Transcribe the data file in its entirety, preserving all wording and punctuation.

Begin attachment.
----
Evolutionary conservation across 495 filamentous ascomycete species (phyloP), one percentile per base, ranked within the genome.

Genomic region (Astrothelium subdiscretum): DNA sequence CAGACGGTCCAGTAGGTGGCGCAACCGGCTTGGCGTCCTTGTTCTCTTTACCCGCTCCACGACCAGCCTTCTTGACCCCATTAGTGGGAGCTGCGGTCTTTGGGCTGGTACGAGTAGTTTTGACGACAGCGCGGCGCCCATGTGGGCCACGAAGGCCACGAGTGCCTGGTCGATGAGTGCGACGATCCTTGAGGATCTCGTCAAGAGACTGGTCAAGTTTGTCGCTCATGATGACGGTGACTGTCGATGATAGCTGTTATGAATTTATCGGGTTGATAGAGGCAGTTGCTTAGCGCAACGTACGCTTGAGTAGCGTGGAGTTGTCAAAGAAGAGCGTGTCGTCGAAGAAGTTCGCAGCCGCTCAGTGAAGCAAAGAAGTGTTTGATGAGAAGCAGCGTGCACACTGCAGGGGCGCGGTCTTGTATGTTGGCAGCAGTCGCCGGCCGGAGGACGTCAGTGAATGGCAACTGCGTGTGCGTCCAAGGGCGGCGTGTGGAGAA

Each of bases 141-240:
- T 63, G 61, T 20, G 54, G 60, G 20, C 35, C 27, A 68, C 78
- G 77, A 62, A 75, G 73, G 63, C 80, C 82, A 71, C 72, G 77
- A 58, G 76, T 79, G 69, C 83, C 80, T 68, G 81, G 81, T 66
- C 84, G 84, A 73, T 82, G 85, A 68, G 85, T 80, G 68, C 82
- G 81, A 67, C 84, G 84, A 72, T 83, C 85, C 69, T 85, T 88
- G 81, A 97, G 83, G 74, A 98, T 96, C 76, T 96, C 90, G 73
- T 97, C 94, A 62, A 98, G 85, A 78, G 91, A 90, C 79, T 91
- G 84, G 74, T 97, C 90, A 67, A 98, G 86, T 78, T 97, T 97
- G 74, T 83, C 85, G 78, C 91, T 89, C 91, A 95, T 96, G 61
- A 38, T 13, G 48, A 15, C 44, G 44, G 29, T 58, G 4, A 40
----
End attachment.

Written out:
Evolutionary conservation across 495 filamentous ascomycete species (phyloP), one percentile per base, ranked within the genome.

Genomic region (Astrothelium subdiscretum): DNA sequence CAGACGGTCCAGTAGGTGGCGCAACCGGCTTGGCGTCCTTGTTCTCTTTACCCGCTCCACGACCAGCCTTCTTGACCCCATTAGTGGGAGCTGCGGTCTTTGGGCTGGTACGAGTAGTTTTGACGACAGCGCGGCGCCCATGTGGGCCACGAAGGCCACGAGTGCCTGGTCGATGAGTGCGACGATCCTTGAGGATCTCGTCAAGAGACTGGTCAAGTTTGTCGCTCATGATGACGGTGACTGTCGATGATAGCTGTTATGAATTTATCGGGTTGATAGAGGCAGTTGCTTAGCGCAACGTACGCTTGAGTAGCGTGGAGTTGTCAAAGAAGAGCGTGTCGTCGAAGAAGTTCGCAGCCGCTCAGTGAAGCAAAGAAGTGTTTGATGAGAAGCAGCGTGCACACTGCAGGGGCGCGGTCTTGTATGTTGGCAGCAGTCGCCGGCCGGAGGACGTCAGTGAATGGCAACTGCGTGTGCGTCCAAGGGCGGCGTGTGGAGAA

Each of bases 141-240:
- T 63, G 61, T 20, G 54, G 60, G 20, C 35, C 27, A 68, C 78
- G 77, A 62, A 75, G 73, G 63, C 80, C 82, A 71, C 72, G 77
- A 58, G 76, T 79, G 69, C 83, C 80, T 68, G 81, G 81, T 66
- C 84, G 84, A 73, T 82, G 85, A 68, G 85, T 80, G 68, C 82
- G 81, A 67, C 84, G 84, A 72, T 83, C 85, C 69, T 85, T 88
- G 81, A 97, G 83, G 74, A 98, T 96, C 76, T 96, C 90, G 73
- T 97, C 94, A 62, A 98, G 85, A 78, G 91, A 90, C 79, T 91
- G 84, G 74, T 97, C 90, A 67, A 98, G 86, T 78, T 97, T 97
- G 74, T 83, C 85, G 78, C 91, T 89, C 91, A 95, T 96, G 61
- A 38, T 13, G 48, A 15, C 44, G 44, G 29, T 58, G 4, A 40